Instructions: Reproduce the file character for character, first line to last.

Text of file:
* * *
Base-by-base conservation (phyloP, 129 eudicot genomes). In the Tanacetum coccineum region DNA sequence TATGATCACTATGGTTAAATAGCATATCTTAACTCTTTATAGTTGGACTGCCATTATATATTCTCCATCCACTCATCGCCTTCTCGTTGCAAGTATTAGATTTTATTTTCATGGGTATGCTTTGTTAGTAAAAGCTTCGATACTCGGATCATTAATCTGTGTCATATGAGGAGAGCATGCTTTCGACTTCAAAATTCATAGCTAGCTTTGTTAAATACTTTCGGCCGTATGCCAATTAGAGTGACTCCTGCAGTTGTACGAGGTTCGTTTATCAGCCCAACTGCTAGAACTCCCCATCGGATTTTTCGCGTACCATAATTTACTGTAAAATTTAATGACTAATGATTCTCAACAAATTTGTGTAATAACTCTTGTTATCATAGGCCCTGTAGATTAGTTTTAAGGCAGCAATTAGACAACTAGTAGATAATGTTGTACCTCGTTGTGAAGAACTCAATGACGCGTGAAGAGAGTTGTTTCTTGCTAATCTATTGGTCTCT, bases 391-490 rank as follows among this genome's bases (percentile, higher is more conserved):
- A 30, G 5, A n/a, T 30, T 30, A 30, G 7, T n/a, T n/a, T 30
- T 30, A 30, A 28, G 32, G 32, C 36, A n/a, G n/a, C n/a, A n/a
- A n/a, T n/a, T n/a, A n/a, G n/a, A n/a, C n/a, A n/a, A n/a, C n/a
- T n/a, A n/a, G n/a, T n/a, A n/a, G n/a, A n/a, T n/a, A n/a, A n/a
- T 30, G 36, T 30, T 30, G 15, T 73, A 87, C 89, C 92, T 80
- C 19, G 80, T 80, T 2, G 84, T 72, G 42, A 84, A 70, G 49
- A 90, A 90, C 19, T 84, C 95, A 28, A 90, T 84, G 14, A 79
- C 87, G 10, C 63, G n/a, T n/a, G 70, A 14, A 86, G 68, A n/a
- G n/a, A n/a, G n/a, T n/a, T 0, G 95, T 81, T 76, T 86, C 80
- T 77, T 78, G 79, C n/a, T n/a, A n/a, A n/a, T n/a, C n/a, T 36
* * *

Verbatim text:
Base-by-base conservation (phyloP, 129 eudicot genomes). In the Tanacetum coccineum region DNA sequence TATGATCACTATGGTTAAATAGCATATCTTAACTCTTTATAGTTGGACTGCCATTATATATTCTCCATCCACTCATCGCCTTCTCGTTGCAAGTATTAGATTTTATTTTCATGGGTATGCTTTGTTAGTAAAAGCTTCGATACTCGGATCATTAATCTGTGTCATATGAGGAGAGCATGCTTTCGACTTCAAAATTCATAGCTAGCTTTGTTAAATACTTTCGGCCGTATGCCAATTAGAGTGACTCCTGCAGTTGTACGAGGTTCGTTTATCAGCCCAACTGCTAGAACTCCCCATCGGATTTTTCGCGTACCATAATTTACTGTAAAATTTAATGACTAATGATTCTCAACAAATTTGTGTAATAACTCTTGTTATCATAGGCCCTGTAGATTAGTTTTAAGGCAGCAATTAGACAACTAGTAGATAATGTTGTACCTCGTTGTGAAGAACTCAATGACGCGTGAAGAGAGTTGTTTCTTGCTAATCTATTGGTCTCT, bases 391-490 rank as follows among this genome's bases (percentile, higher is more conserved):
- A 30, G 5, A n/a, T 30, T 30, A 30, G 7, T n/a, T n/a, T 30
- T 30, A 30, A 28, G 32, G 32, C 36, A n/a, G n/a, C n/a, A n/a
- A n/a, T n/a, T n/a, A n/a, G n/a, A n/a, C n/a, A n/a, A n/a, C n/a
- T n/a, A n/a, G n/a, T n/a, A n/a, G n/a, A n/a, T n/a, A n/a, A n/a
- T 30, G 36, T 30, T 30, G 15, T 73, A 87, C 89, C 92, T 80
- C 19, G 80, T 80, T 2, G 84, T 72, G 42, A 84, A 70, G 49
- A 90, A 90, C 19, T 84, C 95, A 28, A 90, T 84, G 14, A 79
- C 87, G 10, C 63, G n/a, T n/a, G 70, A 14, A 86, G 68, A n/a
- G n/a, A n/a, G n/a, T n/a, T 0, G 95, T 81, T 76, T 86, C 80
- T 77, T 78, G 79, C n/a, T n/a, A n/a, A n/a, T n/a, C n/a, T 36